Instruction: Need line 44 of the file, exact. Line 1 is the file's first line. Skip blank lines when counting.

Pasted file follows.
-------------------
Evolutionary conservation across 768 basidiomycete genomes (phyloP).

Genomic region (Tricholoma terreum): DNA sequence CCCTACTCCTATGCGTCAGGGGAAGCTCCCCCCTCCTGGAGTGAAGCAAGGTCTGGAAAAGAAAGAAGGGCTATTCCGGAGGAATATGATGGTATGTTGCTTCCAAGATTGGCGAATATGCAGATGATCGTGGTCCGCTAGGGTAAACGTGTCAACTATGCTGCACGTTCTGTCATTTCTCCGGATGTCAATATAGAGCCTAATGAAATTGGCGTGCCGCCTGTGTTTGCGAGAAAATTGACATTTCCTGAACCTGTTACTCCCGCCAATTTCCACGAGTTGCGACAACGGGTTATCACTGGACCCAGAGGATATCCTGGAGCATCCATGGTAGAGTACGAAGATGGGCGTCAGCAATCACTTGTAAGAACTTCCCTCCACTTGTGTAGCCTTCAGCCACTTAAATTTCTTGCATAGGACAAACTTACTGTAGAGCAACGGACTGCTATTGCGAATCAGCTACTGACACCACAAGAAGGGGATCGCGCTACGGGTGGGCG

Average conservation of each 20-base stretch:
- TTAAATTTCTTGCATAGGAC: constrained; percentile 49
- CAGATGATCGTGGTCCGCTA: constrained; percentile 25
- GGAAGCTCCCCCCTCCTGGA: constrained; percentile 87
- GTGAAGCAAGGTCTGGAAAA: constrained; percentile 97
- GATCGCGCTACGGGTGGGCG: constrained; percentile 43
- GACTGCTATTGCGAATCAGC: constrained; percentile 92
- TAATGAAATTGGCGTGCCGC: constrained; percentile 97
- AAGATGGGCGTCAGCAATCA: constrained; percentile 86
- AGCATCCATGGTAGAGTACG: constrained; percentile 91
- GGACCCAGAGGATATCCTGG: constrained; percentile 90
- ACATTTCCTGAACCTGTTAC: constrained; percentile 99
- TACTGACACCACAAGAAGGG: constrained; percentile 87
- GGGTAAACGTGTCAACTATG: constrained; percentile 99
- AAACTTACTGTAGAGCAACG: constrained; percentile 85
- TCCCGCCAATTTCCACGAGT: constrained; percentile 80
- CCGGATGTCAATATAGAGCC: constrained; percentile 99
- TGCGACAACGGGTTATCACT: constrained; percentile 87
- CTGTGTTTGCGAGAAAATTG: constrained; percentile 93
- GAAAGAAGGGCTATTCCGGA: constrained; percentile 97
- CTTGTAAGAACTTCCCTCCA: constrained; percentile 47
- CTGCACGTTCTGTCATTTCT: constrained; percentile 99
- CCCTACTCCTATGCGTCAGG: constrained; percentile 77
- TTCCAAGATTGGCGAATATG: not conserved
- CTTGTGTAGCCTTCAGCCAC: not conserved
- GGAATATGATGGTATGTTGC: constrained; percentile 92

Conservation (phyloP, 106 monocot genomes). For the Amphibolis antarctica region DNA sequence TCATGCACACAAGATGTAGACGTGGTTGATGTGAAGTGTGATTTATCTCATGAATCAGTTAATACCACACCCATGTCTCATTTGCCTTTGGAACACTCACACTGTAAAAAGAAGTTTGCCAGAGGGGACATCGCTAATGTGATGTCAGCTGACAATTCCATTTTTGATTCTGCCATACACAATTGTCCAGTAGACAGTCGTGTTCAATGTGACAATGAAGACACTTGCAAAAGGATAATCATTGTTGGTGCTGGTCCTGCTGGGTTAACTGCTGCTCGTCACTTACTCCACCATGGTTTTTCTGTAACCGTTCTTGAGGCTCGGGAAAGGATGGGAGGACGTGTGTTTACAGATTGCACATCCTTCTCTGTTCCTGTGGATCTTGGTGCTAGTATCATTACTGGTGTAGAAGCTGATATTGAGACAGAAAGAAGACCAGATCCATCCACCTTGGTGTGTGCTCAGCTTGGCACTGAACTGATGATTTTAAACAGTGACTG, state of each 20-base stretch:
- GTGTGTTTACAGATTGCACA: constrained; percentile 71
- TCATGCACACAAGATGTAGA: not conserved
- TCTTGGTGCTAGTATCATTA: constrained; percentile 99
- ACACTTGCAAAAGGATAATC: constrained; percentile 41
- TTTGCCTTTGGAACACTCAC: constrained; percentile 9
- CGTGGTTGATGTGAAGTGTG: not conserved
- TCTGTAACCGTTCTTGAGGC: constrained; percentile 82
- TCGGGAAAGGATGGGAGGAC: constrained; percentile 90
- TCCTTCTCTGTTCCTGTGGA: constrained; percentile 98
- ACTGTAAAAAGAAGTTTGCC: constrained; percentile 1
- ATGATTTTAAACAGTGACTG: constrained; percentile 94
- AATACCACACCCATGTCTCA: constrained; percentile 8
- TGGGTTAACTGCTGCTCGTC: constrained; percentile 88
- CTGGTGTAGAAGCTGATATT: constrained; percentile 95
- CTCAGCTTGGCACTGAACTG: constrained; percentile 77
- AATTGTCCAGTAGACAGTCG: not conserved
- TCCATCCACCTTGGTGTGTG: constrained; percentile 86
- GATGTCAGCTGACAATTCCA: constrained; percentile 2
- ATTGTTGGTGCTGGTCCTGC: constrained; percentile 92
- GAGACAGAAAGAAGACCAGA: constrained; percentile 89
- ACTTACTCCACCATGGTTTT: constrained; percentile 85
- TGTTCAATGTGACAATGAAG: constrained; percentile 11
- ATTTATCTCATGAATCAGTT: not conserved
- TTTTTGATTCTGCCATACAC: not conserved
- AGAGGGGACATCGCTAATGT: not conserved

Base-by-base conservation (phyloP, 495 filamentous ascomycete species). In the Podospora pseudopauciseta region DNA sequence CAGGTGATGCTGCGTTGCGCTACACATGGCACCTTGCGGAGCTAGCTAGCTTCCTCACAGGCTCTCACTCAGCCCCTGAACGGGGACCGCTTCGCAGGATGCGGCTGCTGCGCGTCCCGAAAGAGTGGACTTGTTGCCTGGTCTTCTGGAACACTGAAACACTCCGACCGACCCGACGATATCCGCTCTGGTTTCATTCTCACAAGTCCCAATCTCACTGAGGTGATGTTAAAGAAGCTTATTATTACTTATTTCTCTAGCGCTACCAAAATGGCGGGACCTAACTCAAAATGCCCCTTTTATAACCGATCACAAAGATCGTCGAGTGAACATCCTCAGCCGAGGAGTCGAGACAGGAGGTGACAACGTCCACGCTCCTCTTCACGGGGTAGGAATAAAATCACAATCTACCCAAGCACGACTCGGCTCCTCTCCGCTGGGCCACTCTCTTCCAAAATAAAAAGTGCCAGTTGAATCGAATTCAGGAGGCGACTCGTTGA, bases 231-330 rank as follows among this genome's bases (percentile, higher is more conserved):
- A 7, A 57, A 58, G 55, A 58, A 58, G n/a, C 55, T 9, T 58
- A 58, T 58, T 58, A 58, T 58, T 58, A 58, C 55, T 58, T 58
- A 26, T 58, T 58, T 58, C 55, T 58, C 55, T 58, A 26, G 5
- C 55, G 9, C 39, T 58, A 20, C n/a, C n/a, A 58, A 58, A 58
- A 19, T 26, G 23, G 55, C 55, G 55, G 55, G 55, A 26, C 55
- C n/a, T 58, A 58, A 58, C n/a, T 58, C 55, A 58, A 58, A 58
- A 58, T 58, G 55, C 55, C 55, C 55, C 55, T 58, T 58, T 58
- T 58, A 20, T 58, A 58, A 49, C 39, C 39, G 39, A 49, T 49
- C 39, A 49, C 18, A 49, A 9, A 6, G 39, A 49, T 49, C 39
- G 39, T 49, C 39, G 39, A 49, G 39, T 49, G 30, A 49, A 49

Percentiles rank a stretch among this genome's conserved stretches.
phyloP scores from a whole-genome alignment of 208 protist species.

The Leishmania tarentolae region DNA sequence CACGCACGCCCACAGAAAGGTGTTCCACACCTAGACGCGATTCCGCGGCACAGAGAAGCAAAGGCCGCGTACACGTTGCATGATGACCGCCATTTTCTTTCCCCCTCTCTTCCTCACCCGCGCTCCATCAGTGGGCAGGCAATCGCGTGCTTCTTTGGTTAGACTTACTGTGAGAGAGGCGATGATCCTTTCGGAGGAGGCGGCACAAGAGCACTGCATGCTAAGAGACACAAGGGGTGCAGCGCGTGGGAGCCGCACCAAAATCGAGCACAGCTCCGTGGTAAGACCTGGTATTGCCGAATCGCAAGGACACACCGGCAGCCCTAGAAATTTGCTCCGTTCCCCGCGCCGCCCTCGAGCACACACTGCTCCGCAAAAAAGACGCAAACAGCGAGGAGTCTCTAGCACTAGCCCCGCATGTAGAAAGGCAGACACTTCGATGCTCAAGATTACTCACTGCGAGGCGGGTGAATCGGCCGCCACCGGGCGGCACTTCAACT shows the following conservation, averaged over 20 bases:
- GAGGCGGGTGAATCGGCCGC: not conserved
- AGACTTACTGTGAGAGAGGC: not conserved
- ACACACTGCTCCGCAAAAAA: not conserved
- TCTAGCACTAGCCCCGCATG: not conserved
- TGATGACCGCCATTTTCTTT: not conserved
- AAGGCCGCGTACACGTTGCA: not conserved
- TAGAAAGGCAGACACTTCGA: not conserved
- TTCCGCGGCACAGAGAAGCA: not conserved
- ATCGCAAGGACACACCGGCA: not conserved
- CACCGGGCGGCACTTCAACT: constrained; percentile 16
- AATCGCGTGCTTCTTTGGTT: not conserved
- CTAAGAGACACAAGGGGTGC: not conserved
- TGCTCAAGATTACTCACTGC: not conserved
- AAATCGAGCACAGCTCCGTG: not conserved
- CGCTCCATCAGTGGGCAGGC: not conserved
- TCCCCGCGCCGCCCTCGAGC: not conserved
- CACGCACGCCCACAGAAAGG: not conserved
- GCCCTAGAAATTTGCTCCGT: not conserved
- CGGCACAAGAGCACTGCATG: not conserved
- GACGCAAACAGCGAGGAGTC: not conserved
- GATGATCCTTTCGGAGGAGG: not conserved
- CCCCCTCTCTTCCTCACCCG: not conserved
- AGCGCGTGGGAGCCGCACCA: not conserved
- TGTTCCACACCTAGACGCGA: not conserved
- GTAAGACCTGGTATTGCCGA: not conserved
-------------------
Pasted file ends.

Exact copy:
- CTCAGCTTGGCACTGAACTG: constrained; percentile 77